0
Case Reports   |    
Giant Calcified Thoracic Disc Herniation in a ChildA Case Report and Review of the Literature
Xiao-Dong Wu, MD1; Hua-Jiang Chen, MD1; Wen Yuan, MD1; Nicholas Tsai, MB BS, FRACS(Orth)2; Xin-Wei Wang, MD1; Xu-Hui Zhou, MD1; Hua Li, MD1; Xiao-Long Sheng, PhD1; Sheng-Ming Xu, MD1
1 Departments of Radiology (H.L.) and Orthopaedics (X.-D.W., H.-J.C., W.Y., X.-W.W., X.-H.Z., X.-L.S., and S.-M.X.), Changzheng Hospital, Second Military Medical University, 415 Fengyang Road, Shanghai 200003, China. E-mail address for H.-J. Chen: chenhjspine@163.com. E-mail address for W. Yuan: yuanspine@163.com
2 The Canberra Hospital, Yamba Drive, Garran ACT, 2605 Australia
View Disclosures and Other Information
Disclosure: The authors did not receive any outside funding or grants in support of their research for or preparation of this work. Neither they nor a member of their immediate families received payments or other benefits or a commitment or agreement to provide such benefits from a commercial entity.

Investigation performed at the Department of Orthopaedics, Changzheng Hospital, Second Military Medical University, Shanghai, China

Copyright © 2010 by The Journal of Bone and Joint Surgery, Inc.
J Bone Joint Surg Am, 2010 Aug 18;92(10):1992-1996. doi: 10.2106/JBJS.I.01652
5 Recommendations (Recommend) | 3 Comments | Saved by 3 Users Save Case

Extract

Calcified thoracic disc herniation in childhood is a rare disease, and it differs from calcified thoracic disc herniation in adults in several respects, including the natural history, clinical presentation, treatment, and prognosis1,2. Herniation of a calcified disc occasionally leads to acute nerve-root or spinal cord compression. Conservative treatment has been recommended for the majority of patients, even those with mild neurological deficits, since spontaneous resorption of the calcified lesion can be expected1,3-8. In other rare cases, giant herniation of the disc may cause intractable pain and a progressive neurological deficit, which has been an indication for surgical treatment1,5,6,8. We report the case of a child with giant herniation of an intervertebral disc calcification in the thoracic spine and present a literature review. The parents of the patient were informed that data concerning the case would be submitted for publication, and they consented.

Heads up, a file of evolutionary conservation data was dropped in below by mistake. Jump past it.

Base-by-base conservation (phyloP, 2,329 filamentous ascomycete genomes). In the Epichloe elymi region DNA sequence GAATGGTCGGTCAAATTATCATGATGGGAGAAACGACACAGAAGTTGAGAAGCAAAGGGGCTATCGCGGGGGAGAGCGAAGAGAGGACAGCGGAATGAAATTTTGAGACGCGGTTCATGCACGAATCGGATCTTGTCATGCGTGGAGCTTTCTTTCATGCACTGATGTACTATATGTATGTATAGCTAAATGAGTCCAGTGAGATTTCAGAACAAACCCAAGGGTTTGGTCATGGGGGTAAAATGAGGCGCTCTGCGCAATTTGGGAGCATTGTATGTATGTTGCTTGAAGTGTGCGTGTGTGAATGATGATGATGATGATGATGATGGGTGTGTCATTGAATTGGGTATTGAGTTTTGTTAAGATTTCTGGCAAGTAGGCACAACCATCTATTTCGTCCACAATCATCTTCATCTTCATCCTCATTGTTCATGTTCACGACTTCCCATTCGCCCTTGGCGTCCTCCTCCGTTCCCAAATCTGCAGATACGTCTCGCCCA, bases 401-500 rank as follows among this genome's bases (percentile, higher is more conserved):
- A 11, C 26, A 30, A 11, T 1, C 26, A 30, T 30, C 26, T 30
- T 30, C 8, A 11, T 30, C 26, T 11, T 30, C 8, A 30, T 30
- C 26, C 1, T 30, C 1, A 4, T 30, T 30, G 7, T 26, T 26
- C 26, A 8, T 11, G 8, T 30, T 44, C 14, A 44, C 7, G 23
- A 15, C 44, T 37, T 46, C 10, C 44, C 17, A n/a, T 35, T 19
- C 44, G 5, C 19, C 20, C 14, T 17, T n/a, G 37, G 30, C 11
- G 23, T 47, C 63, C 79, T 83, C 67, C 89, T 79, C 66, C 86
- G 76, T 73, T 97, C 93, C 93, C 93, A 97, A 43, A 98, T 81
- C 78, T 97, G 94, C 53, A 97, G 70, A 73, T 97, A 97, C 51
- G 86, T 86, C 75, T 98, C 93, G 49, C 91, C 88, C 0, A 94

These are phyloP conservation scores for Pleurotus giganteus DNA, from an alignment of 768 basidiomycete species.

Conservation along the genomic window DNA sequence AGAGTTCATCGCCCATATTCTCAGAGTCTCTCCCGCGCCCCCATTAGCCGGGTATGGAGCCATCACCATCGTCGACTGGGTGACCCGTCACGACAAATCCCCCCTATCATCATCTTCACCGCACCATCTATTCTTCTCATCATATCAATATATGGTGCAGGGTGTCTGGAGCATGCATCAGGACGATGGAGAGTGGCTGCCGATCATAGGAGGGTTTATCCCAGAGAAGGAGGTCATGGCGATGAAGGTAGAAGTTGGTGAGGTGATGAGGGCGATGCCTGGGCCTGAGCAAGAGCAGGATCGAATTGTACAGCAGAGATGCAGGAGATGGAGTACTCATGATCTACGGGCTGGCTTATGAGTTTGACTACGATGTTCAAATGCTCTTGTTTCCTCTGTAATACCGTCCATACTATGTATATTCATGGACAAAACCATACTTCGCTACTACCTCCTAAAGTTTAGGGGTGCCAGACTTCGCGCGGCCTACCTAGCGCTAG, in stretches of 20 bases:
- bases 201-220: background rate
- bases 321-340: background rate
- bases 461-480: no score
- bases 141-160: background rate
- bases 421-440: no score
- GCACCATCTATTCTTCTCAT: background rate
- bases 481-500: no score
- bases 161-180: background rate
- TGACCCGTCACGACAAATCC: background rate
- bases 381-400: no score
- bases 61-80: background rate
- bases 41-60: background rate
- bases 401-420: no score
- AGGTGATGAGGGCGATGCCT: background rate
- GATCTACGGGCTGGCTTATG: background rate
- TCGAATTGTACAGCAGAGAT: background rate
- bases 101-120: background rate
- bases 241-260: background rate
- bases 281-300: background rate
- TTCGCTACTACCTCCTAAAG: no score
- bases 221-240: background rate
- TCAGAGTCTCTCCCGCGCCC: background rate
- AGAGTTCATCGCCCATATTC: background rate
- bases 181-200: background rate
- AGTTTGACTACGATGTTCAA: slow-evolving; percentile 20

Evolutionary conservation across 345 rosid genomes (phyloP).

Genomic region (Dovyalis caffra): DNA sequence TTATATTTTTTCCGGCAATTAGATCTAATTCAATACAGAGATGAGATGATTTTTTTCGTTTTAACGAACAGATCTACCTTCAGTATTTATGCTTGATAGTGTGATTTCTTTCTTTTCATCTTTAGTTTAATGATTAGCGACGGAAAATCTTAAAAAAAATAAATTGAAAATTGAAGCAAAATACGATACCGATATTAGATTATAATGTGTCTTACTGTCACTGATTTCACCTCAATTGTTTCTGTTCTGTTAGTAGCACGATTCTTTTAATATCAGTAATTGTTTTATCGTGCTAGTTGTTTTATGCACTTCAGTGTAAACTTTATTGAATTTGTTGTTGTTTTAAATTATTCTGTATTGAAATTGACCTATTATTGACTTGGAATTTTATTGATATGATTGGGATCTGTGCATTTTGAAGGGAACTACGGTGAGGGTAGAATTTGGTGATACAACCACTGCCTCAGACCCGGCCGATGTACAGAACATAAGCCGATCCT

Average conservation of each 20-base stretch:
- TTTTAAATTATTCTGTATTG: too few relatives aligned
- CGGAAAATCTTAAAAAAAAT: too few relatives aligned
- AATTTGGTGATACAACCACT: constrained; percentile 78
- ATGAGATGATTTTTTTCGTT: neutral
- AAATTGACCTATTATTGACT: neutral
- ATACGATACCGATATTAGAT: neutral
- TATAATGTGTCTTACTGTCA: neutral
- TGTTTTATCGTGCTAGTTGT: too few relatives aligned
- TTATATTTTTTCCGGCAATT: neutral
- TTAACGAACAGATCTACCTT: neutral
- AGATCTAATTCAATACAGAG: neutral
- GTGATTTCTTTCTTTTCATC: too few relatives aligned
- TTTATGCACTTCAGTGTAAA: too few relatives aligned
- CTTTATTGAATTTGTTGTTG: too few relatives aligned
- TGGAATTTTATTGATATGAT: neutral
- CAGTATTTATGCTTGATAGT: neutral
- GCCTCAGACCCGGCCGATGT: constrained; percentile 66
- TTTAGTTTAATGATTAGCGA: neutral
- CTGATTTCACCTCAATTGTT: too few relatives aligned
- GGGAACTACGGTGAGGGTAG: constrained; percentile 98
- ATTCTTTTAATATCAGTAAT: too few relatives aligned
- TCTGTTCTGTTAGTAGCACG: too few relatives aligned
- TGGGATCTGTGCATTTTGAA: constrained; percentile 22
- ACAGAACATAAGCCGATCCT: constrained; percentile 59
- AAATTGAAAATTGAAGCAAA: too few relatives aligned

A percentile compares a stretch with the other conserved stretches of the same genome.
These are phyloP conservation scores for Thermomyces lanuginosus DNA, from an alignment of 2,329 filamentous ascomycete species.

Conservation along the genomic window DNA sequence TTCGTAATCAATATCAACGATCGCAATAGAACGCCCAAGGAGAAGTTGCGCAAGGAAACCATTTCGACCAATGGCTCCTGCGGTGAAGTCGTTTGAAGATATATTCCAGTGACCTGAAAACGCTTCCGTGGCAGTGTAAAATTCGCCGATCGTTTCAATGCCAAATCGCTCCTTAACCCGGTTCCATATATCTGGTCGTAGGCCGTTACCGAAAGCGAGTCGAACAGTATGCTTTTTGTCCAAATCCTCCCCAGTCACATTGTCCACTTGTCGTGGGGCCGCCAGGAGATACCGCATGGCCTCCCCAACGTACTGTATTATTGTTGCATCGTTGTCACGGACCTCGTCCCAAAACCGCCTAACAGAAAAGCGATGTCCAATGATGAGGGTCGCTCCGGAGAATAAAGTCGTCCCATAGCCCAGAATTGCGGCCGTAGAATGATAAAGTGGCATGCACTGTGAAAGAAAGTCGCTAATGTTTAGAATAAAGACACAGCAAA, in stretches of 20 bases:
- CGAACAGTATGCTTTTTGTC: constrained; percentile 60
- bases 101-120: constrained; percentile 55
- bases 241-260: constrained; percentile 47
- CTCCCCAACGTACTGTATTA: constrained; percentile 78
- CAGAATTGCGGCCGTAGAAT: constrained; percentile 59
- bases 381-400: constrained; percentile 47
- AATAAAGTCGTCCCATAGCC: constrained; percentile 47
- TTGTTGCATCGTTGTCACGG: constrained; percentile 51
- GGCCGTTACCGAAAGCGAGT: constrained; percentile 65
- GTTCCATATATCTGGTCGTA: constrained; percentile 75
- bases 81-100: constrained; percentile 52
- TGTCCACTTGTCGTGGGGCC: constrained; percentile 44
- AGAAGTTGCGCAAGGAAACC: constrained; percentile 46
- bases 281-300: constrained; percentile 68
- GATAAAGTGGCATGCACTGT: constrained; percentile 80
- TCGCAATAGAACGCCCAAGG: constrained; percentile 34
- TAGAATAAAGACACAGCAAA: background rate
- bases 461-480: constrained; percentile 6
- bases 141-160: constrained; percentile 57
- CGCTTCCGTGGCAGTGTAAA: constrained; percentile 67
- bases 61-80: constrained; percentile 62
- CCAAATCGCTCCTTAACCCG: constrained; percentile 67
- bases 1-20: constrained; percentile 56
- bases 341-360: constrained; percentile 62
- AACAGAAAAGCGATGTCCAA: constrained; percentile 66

Figures in this Article

    First Page Preview

    View Large
    />
    First page PDF preview
    Sign In to Your Personal ProfileSign In To Access Full Content
    Not a Subscriber?
    Get online access for 30 days for $35
    New to JBJS?
    Sign up for a full subscription to both the print and online editions
    Register for a FREE limited account to get full access to all CME activities, to comment on public articles, or to sign up for alerts.
    Register for a FREE limited account to get full access to all CME activities
    Have a subscription to the print edition?
    Current subscribers to The Journal of Bone & Joint Surgery in either the print or quarterly DVD formats receive free online access to JBJS.org.
    Forgot your password?
    Enter your username and email address. We'll send you a reminder to the email address on record.

     
    Forgot your username or need assistance? Please contact customer service at subs@jbjs.org. If your access is provided
    by your institution, please contact you librarian or administrator for username and password information. Institutional
    administrators, to reset your institution's master username or password, please contact subs@jbjs.org

    References

    Accreditation Statement
    These activities have been planned and implemented in accordance with the Essential Areas and policies of the Accreditation Council for Continuing Medical Education (ACCME) through the joint sponsorship of the American Academy of Orthopaedic Surgeons and The Journal of Bone and Joint Surgery, Inc. The American Academy of Orthopaedic Surgeons is accredited by the ACCME to provide continuing medical education for physicians.
    CME Activities Associated with This Article
    Submit a Comment
    Please read the other comments before you post yours. Contributors must reveal any conflict of interest.
    Comments are moderated and will appear on the site at the discretion of JBJS editorial staff.

    * = Required Field
    (if multiple authors, separate names by comma)
    Example: John Doe





    Related Content
    The Journal of Bone & Joint Surgery
    JBJS Case Connector
    Topic Collections
    Related Audio and Videos
    Clinical Trials
    Readers of This Also Read...
    JBJS Jobs
    12/04/2013
    New York - Icahn School of Medicine at Mount Sinai
    04/02/2014
    W. Virginia - Charleston Area Medical Center
    12/31/2013
    S. Carolina - Department of Orthopaedic Surgery Medical Univerity of South Carlonina
    02/28/2014
    District of Columbia (DC) - Children's National Medical Center